An examination of the complex web of influences on the educational achievement of Samoan and Tongan male students in Auckland secondary schools
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Citation:Evans, B. (2018). An examination of the complex web of influences on the educational achievement of Samoan and Tongan male students in Auckland secondary schools. A thesis submitted in fulfilment of the requirements for the degree of Doctor of Philosophy (Education), Unitec Institute of Technology, Auckland, New Zealand.
Permanent link to Research Bank record:https://hdl.handle.net/10652/4385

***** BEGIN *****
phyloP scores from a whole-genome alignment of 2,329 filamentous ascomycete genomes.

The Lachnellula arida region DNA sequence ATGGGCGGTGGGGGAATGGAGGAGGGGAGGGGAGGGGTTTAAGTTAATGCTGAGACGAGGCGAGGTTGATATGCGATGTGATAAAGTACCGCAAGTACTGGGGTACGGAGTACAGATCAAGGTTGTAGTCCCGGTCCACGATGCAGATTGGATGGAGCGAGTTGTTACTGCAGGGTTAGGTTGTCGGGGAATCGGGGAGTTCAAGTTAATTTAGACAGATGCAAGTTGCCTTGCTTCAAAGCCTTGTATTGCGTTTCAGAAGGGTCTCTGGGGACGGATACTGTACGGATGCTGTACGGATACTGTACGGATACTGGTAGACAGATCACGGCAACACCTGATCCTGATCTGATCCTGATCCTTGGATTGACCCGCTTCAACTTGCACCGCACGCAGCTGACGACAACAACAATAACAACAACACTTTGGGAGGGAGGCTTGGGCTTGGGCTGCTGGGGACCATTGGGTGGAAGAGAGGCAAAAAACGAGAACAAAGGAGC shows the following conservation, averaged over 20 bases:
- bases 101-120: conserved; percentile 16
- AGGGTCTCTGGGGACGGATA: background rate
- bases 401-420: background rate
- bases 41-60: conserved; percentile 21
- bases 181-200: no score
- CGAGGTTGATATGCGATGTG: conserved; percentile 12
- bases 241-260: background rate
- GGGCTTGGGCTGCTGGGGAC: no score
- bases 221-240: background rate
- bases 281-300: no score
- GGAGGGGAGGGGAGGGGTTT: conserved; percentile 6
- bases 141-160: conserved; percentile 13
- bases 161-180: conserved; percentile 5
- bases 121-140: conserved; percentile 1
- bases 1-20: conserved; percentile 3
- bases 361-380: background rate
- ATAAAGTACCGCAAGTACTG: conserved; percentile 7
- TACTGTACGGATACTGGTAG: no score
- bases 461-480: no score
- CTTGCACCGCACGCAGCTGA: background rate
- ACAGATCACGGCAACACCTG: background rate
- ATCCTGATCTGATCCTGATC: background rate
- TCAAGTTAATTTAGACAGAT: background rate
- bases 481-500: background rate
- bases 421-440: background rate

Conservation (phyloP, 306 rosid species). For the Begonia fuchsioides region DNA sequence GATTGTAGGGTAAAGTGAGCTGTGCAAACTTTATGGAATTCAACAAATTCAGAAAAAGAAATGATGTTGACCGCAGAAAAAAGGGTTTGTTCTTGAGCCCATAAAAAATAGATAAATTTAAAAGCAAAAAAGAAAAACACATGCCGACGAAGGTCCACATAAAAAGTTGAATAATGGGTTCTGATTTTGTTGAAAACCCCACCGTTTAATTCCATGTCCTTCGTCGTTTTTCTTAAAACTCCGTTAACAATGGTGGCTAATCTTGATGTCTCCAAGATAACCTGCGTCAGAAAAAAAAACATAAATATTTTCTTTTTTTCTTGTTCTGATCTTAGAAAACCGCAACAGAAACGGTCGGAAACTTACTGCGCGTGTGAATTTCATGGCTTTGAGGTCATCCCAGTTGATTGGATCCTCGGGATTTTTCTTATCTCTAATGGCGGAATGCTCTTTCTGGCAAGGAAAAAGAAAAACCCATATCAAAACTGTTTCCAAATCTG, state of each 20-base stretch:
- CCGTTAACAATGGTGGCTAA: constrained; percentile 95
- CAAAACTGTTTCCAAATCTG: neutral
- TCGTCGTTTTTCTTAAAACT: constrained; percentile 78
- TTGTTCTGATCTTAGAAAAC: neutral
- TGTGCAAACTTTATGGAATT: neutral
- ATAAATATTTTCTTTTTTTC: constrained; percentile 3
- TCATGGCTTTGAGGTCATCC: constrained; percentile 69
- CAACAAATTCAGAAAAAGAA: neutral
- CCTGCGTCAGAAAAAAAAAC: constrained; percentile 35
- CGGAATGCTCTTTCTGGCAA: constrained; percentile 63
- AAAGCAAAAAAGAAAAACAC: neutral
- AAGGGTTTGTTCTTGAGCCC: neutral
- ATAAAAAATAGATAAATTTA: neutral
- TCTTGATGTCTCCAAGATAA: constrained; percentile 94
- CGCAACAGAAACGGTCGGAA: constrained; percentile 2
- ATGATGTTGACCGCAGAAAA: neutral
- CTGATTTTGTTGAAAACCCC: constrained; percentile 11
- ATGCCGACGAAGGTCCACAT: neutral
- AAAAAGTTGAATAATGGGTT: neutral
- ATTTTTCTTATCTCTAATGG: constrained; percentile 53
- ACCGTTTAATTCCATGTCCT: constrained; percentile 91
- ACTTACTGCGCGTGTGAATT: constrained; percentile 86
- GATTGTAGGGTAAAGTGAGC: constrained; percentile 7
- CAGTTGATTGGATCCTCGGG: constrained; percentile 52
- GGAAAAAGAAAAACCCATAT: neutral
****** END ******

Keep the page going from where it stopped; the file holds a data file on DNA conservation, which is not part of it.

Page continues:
RESEARCH QUESTIONS: 1. What key values and strategies do Samoan and Tongan parents identify as supporting educational achievement for their children, with specific reference to boys? 2. What factors external to schools do Samoan and Tongan male students describe as influences on their academic achievement in secondary education? 3. In what ways do these external factors impact on academic and longer-term achievement of Samoan and Tongan males? 4. How can these factors be utilised to increase their impact on academic achievement of Samoan and Tongan males? The literature review for this study raised a serious concern that Pasifika males had poor achievement levels in New Zealand secondary schools. Although there was an improvement in the past decade, male Pasifika secondary students as a group, still lagged far behind their Pakeha or Asian counterparts. This research investigated the gap that still exists for Pasifika secondary school males. The aims of this study led to the four research questions that investigated the influences leading to positive educational outcomes for Samoan and Tongan males in New Zealand secondary education. An interpretive paradigm was adopted with a qualitative methodology. Multiple methods of interviews, focus groups and talanoa interviews provided the most appropriate research design to collect data related to the phenomenon of influences on Pasifika male secondary students. These three methods allowed the researcher to investigate a range of different perspectives with three cohorts (recent male Pasifika secondary school leavers, male Pasifika university graduates and Pasifika parents) to provide triangulation. Bourdieu’s (1977) theory of cultural capital was used as a relevant theoretical framework to explore the influences on the academic achievement of male Pasifika secondary students. These students operate within a number of different fields, including church, family, school and friends which all have the potential to provide positive influences during their secondary school education. It is the relationship between these different fields that can support male Pasifika secondary students to succeed academically. The findings showed that male Pasifika secondary students who had achieved academic success understood the sacrifice their families had made by migrating to New Zealand. For the participants of this study, strong influencing role models were provided by peers, school and family, while high expectations from home and school were seen as a positive motivating force. It was perceived as important for parents to understand the time commitment required to achieve at the highest levels of achievement and for families to allow their boys the space and time to study. A fai e te fia alu vave, alu naó oe, afai e te fia alu mamao o faátasi If you want to go fast go alone, if you want to go far go together (Samoan Proverb)